Also, agree strongly about the South Coast of Texas record.

  • Dennis Orphen

    Heartworn Highways is essential for anyone interested these things.

    • paul1970

      I might have a little cry the next time I watch this. Townes, Susanna, Steve Young, and now Guy… not many of them left.

    • petesh

      Thanks, I had missed that.

  • Ghost of Joe Liebling’s Dog

    Oh, damn! This has been a hard year for this kind of music…

    Let Him Roll’s a hell of a song. I bet he’s gone to Dallas, rest his soul.


  • Marc

    “That Old Time Feeling”

    And that old time feeling goes sneakin’ down the hall
    Like an old gray cat in winter, keepin’ close to the wall
    And that old time feeling comes stumblin’ up the street
    Like an old salesman kickin’ the papers from his feet

    And that old time feeling draws circles around the block
    Like old women with no children, holdin’ hands with the clock
    And that old time feeling falls on its face in the park
    Like an old wino prayin’ he can make it till it’s dark

    And that old time feeling comes and goes in the rain
    Like an old man with his checkers, dyin’ to find a game
    And that old time feeling plays for beer in bars
    Like an old blues-time picker who don’t recall who you are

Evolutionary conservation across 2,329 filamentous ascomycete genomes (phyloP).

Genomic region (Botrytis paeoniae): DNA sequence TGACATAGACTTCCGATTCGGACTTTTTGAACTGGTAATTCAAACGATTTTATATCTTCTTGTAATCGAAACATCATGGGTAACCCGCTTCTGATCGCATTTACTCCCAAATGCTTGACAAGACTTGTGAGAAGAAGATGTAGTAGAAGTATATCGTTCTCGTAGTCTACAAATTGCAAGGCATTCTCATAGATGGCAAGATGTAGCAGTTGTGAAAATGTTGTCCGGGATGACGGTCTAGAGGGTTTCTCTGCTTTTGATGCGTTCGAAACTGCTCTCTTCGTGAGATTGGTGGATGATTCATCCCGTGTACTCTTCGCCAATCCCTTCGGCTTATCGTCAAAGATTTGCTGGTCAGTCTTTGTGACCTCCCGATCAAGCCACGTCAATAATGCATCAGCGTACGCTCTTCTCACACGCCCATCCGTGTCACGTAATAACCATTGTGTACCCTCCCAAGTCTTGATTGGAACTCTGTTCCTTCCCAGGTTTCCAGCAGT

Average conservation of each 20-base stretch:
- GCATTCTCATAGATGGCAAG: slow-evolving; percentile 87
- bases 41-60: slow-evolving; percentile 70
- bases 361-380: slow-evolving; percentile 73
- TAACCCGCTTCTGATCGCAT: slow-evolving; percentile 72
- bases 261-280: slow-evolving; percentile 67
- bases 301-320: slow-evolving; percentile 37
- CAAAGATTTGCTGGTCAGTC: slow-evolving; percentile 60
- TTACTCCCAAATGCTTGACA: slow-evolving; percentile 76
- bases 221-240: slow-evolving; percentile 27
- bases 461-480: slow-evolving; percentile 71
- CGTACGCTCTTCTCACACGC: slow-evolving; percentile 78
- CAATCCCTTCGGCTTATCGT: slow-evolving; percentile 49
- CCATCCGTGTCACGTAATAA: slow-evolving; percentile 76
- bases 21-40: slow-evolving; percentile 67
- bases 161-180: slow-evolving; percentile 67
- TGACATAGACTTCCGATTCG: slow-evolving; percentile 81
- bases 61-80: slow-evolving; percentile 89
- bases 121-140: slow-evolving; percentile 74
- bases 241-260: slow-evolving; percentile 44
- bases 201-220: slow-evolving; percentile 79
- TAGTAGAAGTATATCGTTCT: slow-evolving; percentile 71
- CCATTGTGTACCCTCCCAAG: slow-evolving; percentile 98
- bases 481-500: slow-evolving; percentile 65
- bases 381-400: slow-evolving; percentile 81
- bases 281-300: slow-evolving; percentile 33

And that old time feeling limps through the night on a crutch
    Like an old soldier wonderin’ if he’s paid too much
    And that old time feeling rocks and spits and cries
    Like an old lover rememberin’ the girl with the clear blue eyes

    • Supposedly that was the first real song he ever wrote.

      • paul1970

        And it is, in it’s own way, an absolutely perfect song (to reference the Campos article from a couple of days ago).

        • Marc

          He had a way of finding the perfect lyrics. Catching the essence of a life in a few words, like

          that old time feeling rocks and spits and cries
          Like an old lover rememberin’ the girl with the clear blue eyes

          is a gift.

          • paul1970

            What I love most is the way the whole song builds up to that line – it’s a masterpeice of restraint and controlled lyrical progression.

            Country music is a strange genre, young men cut their teeth writing old men’s songs – this one from Guy, ‘Waiting Around to Die’ from Townes, and countless others. But some of them do it damn well.

            • paul1970

              With Steve Young, from Heatworn Highways. https://www.youtube.com/watch?v=9X_nl1v9x8Y
              Susanna as well, though not performing.
              RIP all.

              • Dennis Orphen

                And Jack Daniels poured into a Fire King D-handle milk glass coffee mug too.

  • paul1970

    I saw him play in Glasgow once, with his son Travis on the bass, it was a great show, very happy to play all the old favourites. He told us that a lot of songs of Old No.1 were all written in D minor, so he had to play them all together so he didn’t have to keep re-tuning his guitar.
    They included ‘The Gone Side of Leaving’, which he said was his favourite song of all, a song “about 10 seconds of a woman’s life”. Again, it’s perfect. Also my favourite song for singing in the bath.